structure of the universe that God had made. But the fact is too well established to be denied. The event that served more than any other to break the first link in this long chain of despotic ignorance, is that known by the name of the Reformation by Luther. From that time, though it does not appear to have made any part of the intention of Luther, or of those who are called reformers, the sciences began to revive, and liberality, their natural associate, began to appear. This was the only public good the reformation did; for, with respect to religious good, it might as well not have taken place. The mytho logy still continued the same; and a multiplicity of National Popes grew out of the downfal of the Tope of Christendom.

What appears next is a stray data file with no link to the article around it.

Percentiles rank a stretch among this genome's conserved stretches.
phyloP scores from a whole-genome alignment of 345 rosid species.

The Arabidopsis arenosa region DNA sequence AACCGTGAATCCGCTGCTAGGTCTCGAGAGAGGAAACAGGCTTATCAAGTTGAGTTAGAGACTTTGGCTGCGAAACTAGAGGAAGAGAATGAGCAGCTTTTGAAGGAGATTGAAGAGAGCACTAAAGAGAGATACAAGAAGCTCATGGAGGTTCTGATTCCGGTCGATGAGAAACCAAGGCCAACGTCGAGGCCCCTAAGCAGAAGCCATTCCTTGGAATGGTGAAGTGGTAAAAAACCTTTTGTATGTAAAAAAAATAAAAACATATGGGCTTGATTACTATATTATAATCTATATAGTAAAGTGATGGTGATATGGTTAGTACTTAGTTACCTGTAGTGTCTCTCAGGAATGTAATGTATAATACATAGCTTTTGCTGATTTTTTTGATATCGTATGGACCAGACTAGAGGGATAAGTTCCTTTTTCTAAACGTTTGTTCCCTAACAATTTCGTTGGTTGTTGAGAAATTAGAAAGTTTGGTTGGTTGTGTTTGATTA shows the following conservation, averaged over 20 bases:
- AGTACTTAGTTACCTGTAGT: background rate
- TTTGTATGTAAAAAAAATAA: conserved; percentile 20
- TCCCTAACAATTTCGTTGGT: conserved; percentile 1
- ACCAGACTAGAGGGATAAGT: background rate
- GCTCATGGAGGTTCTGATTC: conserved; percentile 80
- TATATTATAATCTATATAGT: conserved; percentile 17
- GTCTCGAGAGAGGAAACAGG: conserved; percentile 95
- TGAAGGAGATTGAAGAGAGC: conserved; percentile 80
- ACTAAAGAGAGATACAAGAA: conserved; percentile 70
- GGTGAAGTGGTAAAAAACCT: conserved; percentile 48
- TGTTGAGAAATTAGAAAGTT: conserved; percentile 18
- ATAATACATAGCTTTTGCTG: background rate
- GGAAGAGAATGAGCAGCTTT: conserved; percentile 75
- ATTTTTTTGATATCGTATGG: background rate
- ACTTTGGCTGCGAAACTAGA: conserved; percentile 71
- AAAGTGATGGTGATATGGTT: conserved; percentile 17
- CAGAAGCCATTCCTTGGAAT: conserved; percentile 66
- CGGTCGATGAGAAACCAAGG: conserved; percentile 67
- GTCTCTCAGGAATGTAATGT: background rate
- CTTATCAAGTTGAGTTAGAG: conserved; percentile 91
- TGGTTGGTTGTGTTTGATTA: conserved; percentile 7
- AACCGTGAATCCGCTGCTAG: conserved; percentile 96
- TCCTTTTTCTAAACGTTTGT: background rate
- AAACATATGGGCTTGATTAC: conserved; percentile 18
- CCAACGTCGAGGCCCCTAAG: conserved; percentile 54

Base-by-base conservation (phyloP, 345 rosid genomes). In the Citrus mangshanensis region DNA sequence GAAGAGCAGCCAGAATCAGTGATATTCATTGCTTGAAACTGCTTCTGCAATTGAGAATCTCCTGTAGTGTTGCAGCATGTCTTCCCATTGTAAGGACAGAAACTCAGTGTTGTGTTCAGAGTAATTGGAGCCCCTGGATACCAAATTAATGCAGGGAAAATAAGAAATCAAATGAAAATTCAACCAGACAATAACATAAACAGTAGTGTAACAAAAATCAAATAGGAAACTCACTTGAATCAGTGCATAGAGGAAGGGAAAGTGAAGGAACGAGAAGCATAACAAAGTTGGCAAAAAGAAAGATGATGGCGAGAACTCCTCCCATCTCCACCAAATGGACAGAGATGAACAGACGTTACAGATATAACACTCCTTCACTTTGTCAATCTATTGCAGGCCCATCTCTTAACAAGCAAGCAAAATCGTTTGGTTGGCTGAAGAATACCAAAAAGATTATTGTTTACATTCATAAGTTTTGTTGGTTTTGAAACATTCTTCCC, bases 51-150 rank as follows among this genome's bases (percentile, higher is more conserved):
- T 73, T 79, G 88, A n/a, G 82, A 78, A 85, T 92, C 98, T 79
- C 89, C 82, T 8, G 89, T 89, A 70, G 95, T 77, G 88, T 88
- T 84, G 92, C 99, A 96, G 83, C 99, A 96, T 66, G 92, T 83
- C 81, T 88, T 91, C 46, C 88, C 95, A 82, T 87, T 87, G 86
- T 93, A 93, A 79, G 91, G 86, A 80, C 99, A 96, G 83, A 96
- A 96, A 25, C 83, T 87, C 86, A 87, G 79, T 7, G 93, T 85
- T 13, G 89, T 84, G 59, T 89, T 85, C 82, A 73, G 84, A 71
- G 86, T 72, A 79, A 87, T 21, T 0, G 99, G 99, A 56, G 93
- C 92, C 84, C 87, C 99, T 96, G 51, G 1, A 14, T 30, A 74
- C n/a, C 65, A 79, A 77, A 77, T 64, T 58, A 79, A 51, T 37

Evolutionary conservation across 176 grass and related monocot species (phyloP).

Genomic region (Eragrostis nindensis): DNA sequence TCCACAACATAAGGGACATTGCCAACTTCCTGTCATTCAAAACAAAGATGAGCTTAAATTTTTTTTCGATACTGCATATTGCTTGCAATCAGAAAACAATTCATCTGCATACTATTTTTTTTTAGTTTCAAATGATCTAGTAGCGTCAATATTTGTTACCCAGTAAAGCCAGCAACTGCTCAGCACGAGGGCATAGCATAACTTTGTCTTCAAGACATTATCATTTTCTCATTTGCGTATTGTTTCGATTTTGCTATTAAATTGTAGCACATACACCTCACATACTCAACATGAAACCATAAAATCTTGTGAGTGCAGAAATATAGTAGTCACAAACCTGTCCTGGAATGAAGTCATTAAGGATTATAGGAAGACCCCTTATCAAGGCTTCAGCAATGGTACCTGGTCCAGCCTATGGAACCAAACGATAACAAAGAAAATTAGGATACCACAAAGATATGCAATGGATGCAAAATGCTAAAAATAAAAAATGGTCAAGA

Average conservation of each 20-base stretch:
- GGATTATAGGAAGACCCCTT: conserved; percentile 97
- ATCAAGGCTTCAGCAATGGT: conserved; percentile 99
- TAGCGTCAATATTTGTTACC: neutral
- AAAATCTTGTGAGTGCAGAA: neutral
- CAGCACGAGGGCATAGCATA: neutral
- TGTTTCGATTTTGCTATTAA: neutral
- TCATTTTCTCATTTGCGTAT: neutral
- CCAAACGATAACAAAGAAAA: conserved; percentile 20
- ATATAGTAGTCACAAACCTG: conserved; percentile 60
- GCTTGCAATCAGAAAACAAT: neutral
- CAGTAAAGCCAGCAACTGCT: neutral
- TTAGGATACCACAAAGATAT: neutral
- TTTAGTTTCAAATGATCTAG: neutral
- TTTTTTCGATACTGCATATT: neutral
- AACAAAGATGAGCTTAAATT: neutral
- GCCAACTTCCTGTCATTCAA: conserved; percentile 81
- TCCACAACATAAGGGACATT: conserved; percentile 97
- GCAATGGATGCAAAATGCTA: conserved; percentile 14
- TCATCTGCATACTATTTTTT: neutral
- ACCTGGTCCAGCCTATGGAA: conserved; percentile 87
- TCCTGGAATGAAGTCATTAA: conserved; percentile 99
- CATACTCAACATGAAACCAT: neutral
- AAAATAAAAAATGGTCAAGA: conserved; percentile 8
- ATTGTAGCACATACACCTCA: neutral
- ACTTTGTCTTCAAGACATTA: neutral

Having thus shewn from the internal evidence of things, the cause that produced a change in the state of learning, and the motive for substituting the study of the dead languages in the place of the sciences, I proceed, in addition to the several observations already made in the former part of this work, to compare or rather to confront the evidence that the structure of the universe affords, with the Christian system of religion; but, as I cannot begin. this part better than by referring to the ideas that occurred to me at an early part of life, and which I doubt not have occurred in some degree to almost every other per. son at one time or other, I shall state what those ideas were, and add thereto such other matter as shall arise out of the subject, giving to the whole, by way of preface, a short introduction.